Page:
Best Practice Audit Survey - Observations About Debt Utilization - #4 in a series
Private Club Debt Utilization
We designed our BPA survey so that a “no” response generally indicates non-compliance with one of our best practices. While operating a club debt-free is certainly optimal, that ship has apparently sailed for most clubs. What’s the proof? More that 70% of the clubs responding employed debt. No other question in our survey came close that number of “no” responses. Furthermore, as mentioned in previous blogs, the managing partner of a prominent CPA firm specializing in clubs shared that 80% of the firm’s clients were using debt. That figure was up from 20% prior to the great recession just over a decade ago.
Using debt is not by itself a bad thing, but when poor terms, long amortization periods, and too much debt come into play, a problem lurks ahead. Of the 71% of the survey respondents using debt, more than one-third borrowed more than one year of dues revenue and more than one-half amortized the loan over more than a ten-year period. We view both of these characteristics as warning signals.
There’s a lot of industry speculation that 20% or more of private country clubs will close in the next decade. Most attribute the projected closings to commonly cited headwinds in golf – “it’s too hard”, “it’s too time-consuming”, “it’s too expensive” – in addition to aging memberships and failure to successfully convert business models and physical assets to family friendly offerings. While we don’t argue that a significant number of clubs will close, we believe the greatest issue and most likely cause of failures will be debt burdens in the face of a future recession.
We use history as our guide in making that statement. Following the great recession, in the face of unstable or shrinking memberships many Boards deferred capital maintenance and improvements and cut capital and initiation fees only to find a deteriorating product without the funds to right the ship and adapt to changing market trends. With interest rates at historically low rates, Boards favored debt as the answer. Some boards responsibly added debt service fees, limited amortization periods to 7-10 years and borrowed prudent amounts (generally no more than 1x dues). Many did not. Those clubs will again find themselves cash-constrained to tackle ongoing capital needs and a debt-service cost that is not going away anytime soon. Some will face a balloon payment over the next decade that sounded so remote when the loan was approved. When the next recession hits and membership counts become unstable, debt will prove to be very unforgiving. Balloon payments may come due at inopportune times and rates will most assuredly be higher for re-financings. Banks may be less willing to lend to clubs. That’s why we promote only the prudent use of debt in the context of a long-term funded financial plan for each club. Debt will prove to be an unreliable and constricting source of funds for clubs not properly positioned.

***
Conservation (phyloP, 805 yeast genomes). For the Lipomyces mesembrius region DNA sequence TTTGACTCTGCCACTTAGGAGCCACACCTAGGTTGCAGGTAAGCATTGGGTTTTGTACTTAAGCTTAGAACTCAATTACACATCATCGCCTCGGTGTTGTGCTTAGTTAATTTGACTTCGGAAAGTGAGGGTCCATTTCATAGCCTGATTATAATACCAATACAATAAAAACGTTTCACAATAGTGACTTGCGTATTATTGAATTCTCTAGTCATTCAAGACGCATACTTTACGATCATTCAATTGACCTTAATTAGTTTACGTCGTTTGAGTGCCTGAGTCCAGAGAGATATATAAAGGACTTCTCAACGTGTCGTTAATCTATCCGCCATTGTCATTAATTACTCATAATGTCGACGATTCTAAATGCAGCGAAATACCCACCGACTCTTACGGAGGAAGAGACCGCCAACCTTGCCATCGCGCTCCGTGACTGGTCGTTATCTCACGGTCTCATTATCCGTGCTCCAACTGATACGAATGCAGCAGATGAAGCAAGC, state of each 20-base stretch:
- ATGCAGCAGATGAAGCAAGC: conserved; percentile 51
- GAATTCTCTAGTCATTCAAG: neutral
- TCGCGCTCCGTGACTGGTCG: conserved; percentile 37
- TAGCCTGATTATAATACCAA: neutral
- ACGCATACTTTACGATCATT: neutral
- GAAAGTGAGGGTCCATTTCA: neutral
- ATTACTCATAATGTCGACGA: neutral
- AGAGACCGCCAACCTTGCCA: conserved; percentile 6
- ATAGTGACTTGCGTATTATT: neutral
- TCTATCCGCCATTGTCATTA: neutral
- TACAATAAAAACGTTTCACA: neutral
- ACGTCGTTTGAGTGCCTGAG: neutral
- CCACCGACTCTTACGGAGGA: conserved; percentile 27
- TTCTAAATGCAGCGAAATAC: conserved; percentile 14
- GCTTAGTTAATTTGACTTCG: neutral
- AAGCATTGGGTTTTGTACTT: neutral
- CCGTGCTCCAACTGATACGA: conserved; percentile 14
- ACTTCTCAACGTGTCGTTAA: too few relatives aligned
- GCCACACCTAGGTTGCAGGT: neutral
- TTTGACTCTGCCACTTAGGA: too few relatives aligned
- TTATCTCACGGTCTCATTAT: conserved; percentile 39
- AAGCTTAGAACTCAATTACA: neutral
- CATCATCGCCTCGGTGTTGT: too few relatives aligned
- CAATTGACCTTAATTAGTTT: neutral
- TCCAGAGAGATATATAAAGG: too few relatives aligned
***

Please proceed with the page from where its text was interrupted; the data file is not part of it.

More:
We refer to debt as a tool, not an answer. We also like to say it’s a tranquilizer, not a cure. For many clubs, it will become addictive. Use it responsibly and only as advised.
For more information on the use of debt by private clubs, please refer to related blogs:
Dave Duval and Joe Abely, the founders of Club Board Professionals, LLC, are both CPA/MBAs with more than a dozen years each of private club board experience as directors, treasurers, and presidents. They successfully honed their skills while guiding highly-successful transformations of their clubs during challenging markets and economic times before forming Club Board Professionals in 2016. They’ve quickly become speakers, consultants, coaches and contributing authors to the industry.
For further information please reach out to Joe Abely at email@example.com or 781-953-9333, or Dave Duval at firstname.lastname@example.org or 617-519-6281.